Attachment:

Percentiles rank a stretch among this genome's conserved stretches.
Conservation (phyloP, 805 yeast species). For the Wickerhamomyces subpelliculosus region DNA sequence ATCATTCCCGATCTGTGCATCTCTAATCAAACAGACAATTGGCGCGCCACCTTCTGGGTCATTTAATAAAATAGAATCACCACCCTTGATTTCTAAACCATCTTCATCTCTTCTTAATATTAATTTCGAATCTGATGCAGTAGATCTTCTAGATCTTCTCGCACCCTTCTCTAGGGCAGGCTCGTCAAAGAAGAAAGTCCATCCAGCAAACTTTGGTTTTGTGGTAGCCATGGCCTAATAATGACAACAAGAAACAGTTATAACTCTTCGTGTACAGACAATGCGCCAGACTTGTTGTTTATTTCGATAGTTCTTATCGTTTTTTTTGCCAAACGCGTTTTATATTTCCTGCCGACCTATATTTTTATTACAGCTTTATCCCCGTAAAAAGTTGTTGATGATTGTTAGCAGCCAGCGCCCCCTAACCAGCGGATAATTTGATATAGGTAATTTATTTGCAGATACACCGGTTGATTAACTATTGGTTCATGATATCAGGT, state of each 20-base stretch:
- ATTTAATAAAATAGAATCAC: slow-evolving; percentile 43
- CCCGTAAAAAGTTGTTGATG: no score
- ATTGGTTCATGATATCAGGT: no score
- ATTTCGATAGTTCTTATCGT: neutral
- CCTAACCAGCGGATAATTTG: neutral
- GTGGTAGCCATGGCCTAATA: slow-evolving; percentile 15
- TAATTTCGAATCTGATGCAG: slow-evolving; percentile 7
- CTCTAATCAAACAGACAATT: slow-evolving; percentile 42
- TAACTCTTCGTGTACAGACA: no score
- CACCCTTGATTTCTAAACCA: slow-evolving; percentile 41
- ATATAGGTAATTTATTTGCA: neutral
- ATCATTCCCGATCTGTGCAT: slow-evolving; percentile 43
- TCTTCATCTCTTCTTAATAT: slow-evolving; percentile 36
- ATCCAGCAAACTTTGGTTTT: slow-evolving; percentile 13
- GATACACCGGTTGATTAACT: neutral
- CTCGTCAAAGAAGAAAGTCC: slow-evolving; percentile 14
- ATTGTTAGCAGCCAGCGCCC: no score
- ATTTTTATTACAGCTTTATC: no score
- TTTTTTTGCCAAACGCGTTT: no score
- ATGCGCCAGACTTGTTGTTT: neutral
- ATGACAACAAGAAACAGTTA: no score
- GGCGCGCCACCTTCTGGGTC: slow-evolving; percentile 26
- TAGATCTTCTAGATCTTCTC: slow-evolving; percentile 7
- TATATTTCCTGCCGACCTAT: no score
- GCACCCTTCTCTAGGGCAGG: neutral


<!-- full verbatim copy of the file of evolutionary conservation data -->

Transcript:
Percentiles rank a stretch among this genome's conserved stretches.
Conservation (phyloP, 805 yeast species). For the Wickerhamomyces subpelliculosus region DNA sequence ATCATTCCCGATCTGTGCATCTCTAATCAAACAGACAATTGGCGCGCCACCTTCTGGGTCATTTAATAAAATAGAATCACCACCCTTGATTTCTAAACCATCTTCATCTCTTCTTAATATTAATTTCGAATCTGATGCAGTAGATCTTCTAGATCTTCTCGCACCCTTCTCTAGGGCAGGCTCGTCAAAGAAGAAAGTCCATCCAGCAAACTTTGGTTTTGTGGTAGCCATGGCCTAATAATGACAACAAGAAACAGTTATAACTCTTCGTGTACAGACAATGCGCCAGACTTGTTGTTTATTTCGATAGTTCTTATCGTTTTTTTTGCCAAACGCGTTTTATATTTCCTGCCGACCTATATTTTTATTACAGCTTTATCCCCGTAAAAAGTTGTTGATGATTGTTAGCAGCCAGCGCCCCCTAACCAGCGGATAATTTGATATAGGTAATTTATTTGCAGATACACCGGTTGATTAACTATTGGTTCATGATATCAGGT, state of each 20-base stretch:
- ATTTAATAAAATAGAATCAC: slow-evolving; percentile 43
- CCCGTAAAAAGTTGTTGATG: no score
- ATTGGTTCATGATATCAGGT: no score
- ATTTCGATAGTTCTTATCGT: neutral
- CCTAACCAGCGGATAATTTG: neutral
- GTGGTAGCCATGGCCTAATA: slow-evolving; percentile 15
- TAATTTCGAATCTGATGCAG: slow-evolving; percentile 7
- CTCTAATCAAACAGACAATT: slow-evolving; percentile 42
- TAACTCTTCGTGTACAGACA: no score
- CACCCTTGATTTCTAAACCA: slow-evolving; percentile 41
- ATATAGGTAATTTATTTGCA: neutral
- ATCATTCCCGATCTGTGCAT: slow-evolving; percentile 43
- TCTTCATCTCTTCTTAATAT: slow-evolving; percentile 36
- ATCCAGCAAACTTTGGTTTT: slow-evolving; percentile 13
- GATACACCGGTTGATTAACT: neutral
- CTCGTCAAAGAAGAAAGTCC: slow-evolving; percentile 14
- ATTGTTAGCAGCCAGCGCCC: no score
- ATTTTTATTACAGCTTTATC: no score
- TTTTTTTGCCAAACGCGTTT: no score
- ATGCGCCAGACTTGTTGTTT: neutral
- ATGACAACAAGAAACAGTTA: no score
- GGCGCGCCACCTTCTGGGTC: slow-evolving; percentile 26
- TAGATCTTCTAGATCTTCTC: slow-evolving; percentile 7
- TATATTTCCTGCCGACCTAT: no score
- GCACCCTTCTCTAGGGCAGG: neutral